And if aeajr's question about going electric has caught your intrest and if you're willing to buy into this "new technology" I suspect that you'd find it easy to do and highly rewarding. No more oil soaked wood. No more cut fingers, No more nasty noise until it's out some 20 yards and more. It really is a slick way to fly. Best of all with the low cost of the gear these days you can get into the whole electric propulsion thing for a Riser or Gentle Lady for probably $120 worth of motor, ESC, Lipo packs and charger. Everything you need all in for that cost.
Old 03-14-2014, 06:49 PM
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I guess i'm just old school, I perfer the norvel due to the weight savings. No battery to have to haul around. after all you want the sailplane to be as light as possible to float better. I incorporated my norvel 061 mount to the hatch cover to save on having to put nose weight in and, made a additional hatch cover in case I wanted to fly from slope or high start. engine has no throttle. It's only there to get my sailplane up to altitude then the rest is up to me. No cheating
Old 03-15-2014, 02:33 AM
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I've always been happy with my Gentle Lady and TD .049 set-up, but I can definitely see the Riser doing the same thing. I'm sure your Norvell would be happy in either plane.

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Old 03-20-2014, 11:45 AM
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xxwolfyxx
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Why be picky. Get them both, build and fly.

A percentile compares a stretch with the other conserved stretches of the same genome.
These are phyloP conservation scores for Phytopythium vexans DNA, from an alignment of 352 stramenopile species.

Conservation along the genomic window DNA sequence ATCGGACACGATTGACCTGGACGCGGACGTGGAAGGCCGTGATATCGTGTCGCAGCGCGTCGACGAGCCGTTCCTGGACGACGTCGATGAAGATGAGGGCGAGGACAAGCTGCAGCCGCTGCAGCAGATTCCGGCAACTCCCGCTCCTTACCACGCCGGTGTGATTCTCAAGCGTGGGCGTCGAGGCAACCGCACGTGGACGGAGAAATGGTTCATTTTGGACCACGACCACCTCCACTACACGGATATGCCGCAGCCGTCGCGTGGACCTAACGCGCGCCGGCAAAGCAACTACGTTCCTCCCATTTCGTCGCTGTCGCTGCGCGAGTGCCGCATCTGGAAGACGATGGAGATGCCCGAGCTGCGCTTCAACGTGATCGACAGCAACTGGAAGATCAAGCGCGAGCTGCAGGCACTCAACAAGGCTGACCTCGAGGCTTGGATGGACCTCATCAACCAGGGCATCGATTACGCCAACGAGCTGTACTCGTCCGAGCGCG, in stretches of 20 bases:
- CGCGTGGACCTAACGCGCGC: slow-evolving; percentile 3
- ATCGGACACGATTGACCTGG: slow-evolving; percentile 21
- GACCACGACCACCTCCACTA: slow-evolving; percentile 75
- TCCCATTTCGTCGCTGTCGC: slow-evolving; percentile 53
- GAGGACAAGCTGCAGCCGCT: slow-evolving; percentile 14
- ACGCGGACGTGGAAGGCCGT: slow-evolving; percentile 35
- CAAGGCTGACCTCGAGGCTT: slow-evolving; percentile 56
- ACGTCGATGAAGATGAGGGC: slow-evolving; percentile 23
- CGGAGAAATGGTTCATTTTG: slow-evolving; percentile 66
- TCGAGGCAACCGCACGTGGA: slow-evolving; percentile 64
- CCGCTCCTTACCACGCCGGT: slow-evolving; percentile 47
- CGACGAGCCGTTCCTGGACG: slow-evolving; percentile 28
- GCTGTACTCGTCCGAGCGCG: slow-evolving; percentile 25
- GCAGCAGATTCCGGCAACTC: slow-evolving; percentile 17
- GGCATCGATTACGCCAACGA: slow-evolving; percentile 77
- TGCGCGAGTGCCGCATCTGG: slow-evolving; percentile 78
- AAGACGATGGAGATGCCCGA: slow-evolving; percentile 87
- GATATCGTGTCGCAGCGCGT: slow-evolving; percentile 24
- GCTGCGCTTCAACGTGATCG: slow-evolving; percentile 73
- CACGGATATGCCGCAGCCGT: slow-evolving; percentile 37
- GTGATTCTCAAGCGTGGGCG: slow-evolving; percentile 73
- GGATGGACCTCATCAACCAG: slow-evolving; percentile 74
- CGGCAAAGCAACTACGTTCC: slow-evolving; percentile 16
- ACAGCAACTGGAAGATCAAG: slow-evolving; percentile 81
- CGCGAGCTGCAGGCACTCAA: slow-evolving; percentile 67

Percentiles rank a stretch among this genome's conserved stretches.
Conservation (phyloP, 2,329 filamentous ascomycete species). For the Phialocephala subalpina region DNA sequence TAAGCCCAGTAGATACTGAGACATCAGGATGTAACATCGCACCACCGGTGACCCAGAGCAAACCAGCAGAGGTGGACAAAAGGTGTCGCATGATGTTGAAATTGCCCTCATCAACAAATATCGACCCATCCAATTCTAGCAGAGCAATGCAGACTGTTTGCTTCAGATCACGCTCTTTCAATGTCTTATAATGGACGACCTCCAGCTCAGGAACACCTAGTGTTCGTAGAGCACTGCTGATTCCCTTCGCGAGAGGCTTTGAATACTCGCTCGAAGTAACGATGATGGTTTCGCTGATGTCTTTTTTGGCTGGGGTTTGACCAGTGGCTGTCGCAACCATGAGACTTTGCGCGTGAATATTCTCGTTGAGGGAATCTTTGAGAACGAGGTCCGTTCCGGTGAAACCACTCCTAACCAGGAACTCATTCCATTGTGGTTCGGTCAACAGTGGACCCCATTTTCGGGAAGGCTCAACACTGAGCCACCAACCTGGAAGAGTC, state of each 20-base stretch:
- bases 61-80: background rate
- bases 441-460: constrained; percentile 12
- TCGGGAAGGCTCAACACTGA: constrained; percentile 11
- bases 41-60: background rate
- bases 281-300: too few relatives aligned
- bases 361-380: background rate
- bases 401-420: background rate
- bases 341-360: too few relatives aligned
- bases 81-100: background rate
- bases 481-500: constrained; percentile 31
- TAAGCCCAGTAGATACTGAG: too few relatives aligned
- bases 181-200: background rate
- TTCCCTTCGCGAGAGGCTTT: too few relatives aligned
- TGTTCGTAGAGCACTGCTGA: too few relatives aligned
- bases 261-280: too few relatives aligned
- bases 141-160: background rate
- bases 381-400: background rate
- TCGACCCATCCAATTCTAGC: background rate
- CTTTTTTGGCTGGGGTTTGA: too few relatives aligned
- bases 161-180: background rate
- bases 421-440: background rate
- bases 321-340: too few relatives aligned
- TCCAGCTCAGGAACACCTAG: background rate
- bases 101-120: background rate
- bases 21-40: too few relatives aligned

They are cheap enough and It's always good to have a spare RTF.

I've build and flown many Ladies but never a riser. I just picked up a Spirit for the sake of trying it out.
Old 03-20-2014, 01:52 PM
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Originally Posted by xxwolfyxx View Post
Why be picky. Get them both, build and fly.
They are cheap enough and It's always good to have a spare RTF.

I've build and flown many Ladies but never a riser. I just picked up a Spirit for the sake of trying it out.
Hey Wolfy! If that's the GP Spirit, watch your CG closely. I've got 2 Spirit-100's flying, both were tail heavy when they started out life. Also, the rudder's not as effective as something like the Gentle Lady OR the Riser - she takes more territory to turn in and doesn't actually start the turn right away - a bit sluggish.

This pertains to BOTH my Spirits, but over the past 10 years I've gotten to the point that I really don't notice it anymore.

I agree - get them both, build and fly. That's what airplanes are made to do.
Old 03-20-2014, 08:23 PM
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OzMo
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Love Sig Kits but have built and flown several GLs. The GL is fun to modify as well. Try some AG series airfoils on one.
GLs like a LIGHT tail build and I extend the nose to help decrease nose weight that is usually needed. This needed weight tendency will allow a glow motor on the nose with out to much penalty. The drag penalty will be there still.
Old 08-18-2014, 04:02 PM
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skyraider71
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Sorry guys, been away for a while, got sucked in to FB and youtube. I'm a glow engine
enthusiast, that's what I know best. I'm currently flying my 2X4 with a throttled Norvel .061
The 2X4 is OK but it has some short comings I'd like to have a better, more efficient glider.
I like glow because because I already have it, going electric means lots of stuff to buy.Besides,
I wasn't sure a brushless set-up would fit in either plane.